NPD: Dunlop GZR-95 (Geezer Butler Cry Baby Wah)

Discussion in 'Effects [BG]' started by JanusZarate, Mar 22, 2018.


  1. JanusZarate

    JanusZarate Low End Avenger

    Feb 21, 2006
    Boise, ID, USA
    Historically, I'm an on-again, off-again user of wah pedals. I've kept one on my pedalboard about 50% of the time, and have tried quite a few. Usually, I end up offloading my wah pedals because I simply don't gravitate to them in a songwriting or gig setting; they simply don't correspond to the sound in my head.

    I recently decided to plunge back into the world of wah, picking up Geezer Butler's signature Cry Baby: the Dunlop GZR-95. I'm glad I did. It seems to solve a lot of the problems I personally encounter with bass wah pedals:
    • Sounds Great Before Distortion - Most bass wah pedals I've used just don't sound that great in front of distortion. They tend to lack the "thrust" in the mids that I want them to have, and the distortion just subdues them. Even the Bass Crybaby, a personal favorite of mine, doesn't quite cut it. Its funky tones and variable Q don't quite provide the character I want for front-of-chain placement, and it sounds best after distortion. The Geezer Crybaby, however, sounds awesome in front of distortion - and that's where I intend to keep it placed.
    • Auto-Return - It's not a common feature, but it is something I rather love about the Bass Crybaby as well as the Morley Dual Bass Wah. Expecting an auto-return feature has limited my options in terms of wah pedals I actually see myself using live. Thankfully, the Geezer wah has auto-return and an adjustable shutoff delay time.
    • Rock > Funk - The most popular bass wah pedals tend to fall on the "funky" side. The Geezer Crybaby can be funky, but it's not really designed for it. It's mid-forward and tonally tailored for rock and metal, to my ears. You can lower the Q for a broader but more subtle effect, or you can crank the Q for aggressive and focused midrange roar, but it's not going to sound like the Bass Crybaby.
    • Cuts Through with Tone, Not Volume - One of the big issues I had with the Bass Crybaby was that cutting through also meant louder/boomier bass frequencies than I really wanted. The Geezer Crybaby solves this problem by blending in less of your dry signal as you approach the toe-down position, while apparently boosting the mids. Some players might wince at the idea of losing low end at the peak, and many might not care for the resulting tone. But for me, the design makes sense and gives me the midrange tone I'm looking for in a solo context.
    This is the first wah pedal I've ever owned where I didn't have to fight for the tone I wanted. There it was, right out of the box. And if I change my mind later, I can always tweak the Q setting.

    With that said, I recommend that you try this one before you buy, if you can. It's an odd wah, without a doubt... but I'm an odd bassist. :smug:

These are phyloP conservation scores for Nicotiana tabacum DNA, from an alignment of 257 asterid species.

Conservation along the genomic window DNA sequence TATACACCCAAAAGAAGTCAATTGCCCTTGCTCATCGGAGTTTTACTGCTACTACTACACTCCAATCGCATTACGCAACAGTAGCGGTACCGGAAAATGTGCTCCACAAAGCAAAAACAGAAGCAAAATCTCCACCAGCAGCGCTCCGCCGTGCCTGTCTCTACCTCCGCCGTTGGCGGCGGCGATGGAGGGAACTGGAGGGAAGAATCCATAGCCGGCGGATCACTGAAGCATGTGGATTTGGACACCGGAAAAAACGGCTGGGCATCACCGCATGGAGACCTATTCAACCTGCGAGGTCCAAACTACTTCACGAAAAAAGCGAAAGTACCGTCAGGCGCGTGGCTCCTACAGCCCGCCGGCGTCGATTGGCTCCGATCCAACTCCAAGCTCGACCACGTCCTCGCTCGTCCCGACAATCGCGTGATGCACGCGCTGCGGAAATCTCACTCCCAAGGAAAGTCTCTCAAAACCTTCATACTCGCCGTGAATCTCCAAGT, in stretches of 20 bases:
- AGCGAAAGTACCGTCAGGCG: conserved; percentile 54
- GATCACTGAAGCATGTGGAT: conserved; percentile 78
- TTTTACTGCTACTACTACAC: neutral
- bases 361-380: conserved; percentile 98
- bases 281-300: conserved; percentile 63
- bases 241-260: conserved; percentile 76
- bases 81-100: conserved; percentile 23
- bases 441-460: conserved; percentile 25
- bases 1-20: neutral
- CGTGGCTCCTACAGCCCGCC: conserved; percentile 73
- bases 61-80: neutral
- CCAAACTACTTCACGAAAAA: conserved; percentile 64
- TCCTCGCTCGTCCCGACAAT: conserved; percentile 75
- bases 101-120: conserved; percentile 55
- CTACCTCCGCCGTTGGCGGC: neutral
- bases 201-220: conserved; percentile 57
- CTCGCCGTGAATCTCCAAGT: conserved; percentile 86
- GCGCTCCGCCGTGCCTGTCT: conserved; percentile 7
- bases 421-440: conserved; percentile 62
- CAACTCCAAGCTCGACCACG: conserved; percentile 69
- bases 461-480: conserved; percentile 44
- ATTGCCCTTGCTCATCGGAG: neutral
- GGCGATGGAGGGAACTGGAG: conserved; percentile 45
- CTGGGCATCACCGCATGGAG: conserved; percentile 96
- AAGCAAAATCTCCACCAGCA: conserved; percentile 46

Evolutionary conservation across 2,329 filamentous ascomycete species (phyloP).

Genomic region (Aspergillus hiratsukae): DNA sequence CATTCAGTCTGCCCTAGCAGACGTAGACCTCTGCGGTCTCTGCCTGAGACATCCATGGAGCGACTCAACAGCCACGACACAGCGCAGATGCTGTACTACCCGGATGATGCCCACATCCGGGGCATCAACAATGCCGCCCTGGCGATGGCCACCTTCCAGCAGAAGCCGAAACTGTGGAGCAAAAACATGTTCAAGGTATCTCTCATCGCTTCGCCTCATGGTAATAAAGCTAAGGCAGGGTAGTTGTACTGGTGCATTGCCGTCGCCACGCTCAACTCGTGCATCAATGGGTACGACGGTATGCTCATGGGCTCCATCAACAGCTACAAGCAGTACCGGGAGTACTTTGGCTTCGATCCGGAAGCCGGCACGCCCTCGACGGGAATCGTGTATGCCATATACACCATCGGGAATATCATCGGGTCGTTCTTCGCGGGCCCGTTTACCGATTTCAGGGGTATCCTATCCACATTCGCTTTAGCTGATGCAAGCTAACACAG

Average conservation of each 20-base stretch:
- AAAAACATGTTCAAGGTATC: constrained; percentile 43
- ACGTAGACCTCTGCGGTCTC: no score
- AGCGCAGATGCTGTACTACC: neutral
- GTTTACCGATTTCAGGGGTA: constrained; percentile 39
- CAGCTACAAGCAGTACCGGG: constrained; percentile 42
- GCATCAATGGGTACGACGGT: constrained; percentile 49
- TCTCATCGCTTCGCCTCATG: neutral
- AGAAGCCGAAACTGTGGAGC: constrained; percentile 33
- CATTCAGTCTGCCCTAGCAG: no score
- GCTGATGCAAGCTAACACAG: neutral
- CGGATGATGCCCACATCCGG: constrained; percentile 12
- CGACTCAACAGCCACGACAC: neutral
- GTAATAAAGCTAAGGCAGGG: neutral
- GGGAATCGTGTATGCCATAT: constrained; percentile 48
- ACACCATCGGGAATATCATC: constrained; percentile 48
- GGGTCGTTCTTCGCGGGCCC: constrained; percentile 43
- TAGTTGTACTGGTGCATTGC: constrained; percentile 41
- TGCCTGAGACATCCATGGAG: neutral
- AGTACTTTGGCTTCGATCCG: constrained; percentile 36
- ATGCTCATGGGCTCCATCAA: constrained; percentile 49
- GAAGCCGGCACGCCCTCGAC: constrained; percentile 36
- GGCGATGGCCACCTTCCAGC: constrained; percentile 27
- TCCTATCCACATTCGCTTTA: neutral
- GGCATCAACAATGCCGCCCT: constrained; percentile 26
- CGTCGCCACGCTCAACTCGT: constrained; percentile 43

P.S. - It works great for Black Sabbath / Heaven and Hell covers too. It's not trying to be like the Tycobrahe Parapedal or an old Crybaby, yet it still feels right at home in the scope of Geezer Butler's sound.
     
    millahh, JimmyM, DosiYanarchy and 5 others like this.
  2. GCPENG

    GCPENG

    Mar 7, 2017
    Ontario, Canada
     
  3. GCPENG

    GCPENG

    Mar 7, 2017
    Ontario, Canada
    A year and a half later …
    Thanks for this. I’ve been unsatisfied with my mini bass wah and you’re tipping me towards this one. More $$$ than a wah should cost, but I don’t have a wah that makes me happy playing Sabbath. My current wags (MBW and a modded 95 Crybaby) just aren’t right. Your review is spot on what I was looking for.
     
    JimmyM likes this.
  4. JimmyM

    JimmyM Supporting Member

    Apr 11, 2005
    Apopka, FL
    Endorsing: Yamaha, Ampeg, Line 6, EMG
    I have one too, and I like it for the same reasons.
     
  5. millahh

    millahh Supporting Member

    Sep 20, 2005
    Jersey
    I somehow missed this in my searching, but it's comforting that I've found it this morning...as I have one arriving this afternoon! What you're describing fits exactly what I was hoping for (and figured that I was getting), but your take addresses a couple of my open concerns nicely, namely about volume and about performance before distortion.
     
    JimmyM likes this.
  6. JimmyM

    JimmyM Supporting Member

    Apr 11, 2005
    Apopka, FL
    Endorsing: Yamaha, Ampeg, Line 6, EMG
    Well since you're getting one, here's my advice for it...experiment with the Q trimpot. I ended up leaving mine all the way up to get max wah out of it. And then I rarely go past halfway with the pedal. That works for me, but you will have to experiment with it to find your own Q comfort zone.

    Also, it sounds a lot more seamless if you adjust the automatic on-off trimpot to off immediately when you're done with it.
     
    GCPENG and millahh like this.
  7. millahh

    millahh Supporting Member

    Sep 20, 2005
    Jersey
    Thanks, I'll give those a try. First impression, I love it with my OCD clone, sounds decent into my B7KU... And nearly disappears in front of my green Russian. I guess when that amount of mids that get killed by the muff, makes sense a mid-centric wah would get lost. But, lots more playing around to do.
     
  8. Primary

    Primary TB Assistant

    Here are some related products that TB members are talking about. Clicking on a product will take you to TB’s partner, Primary, where you can find links to TB discussions about these products.

     
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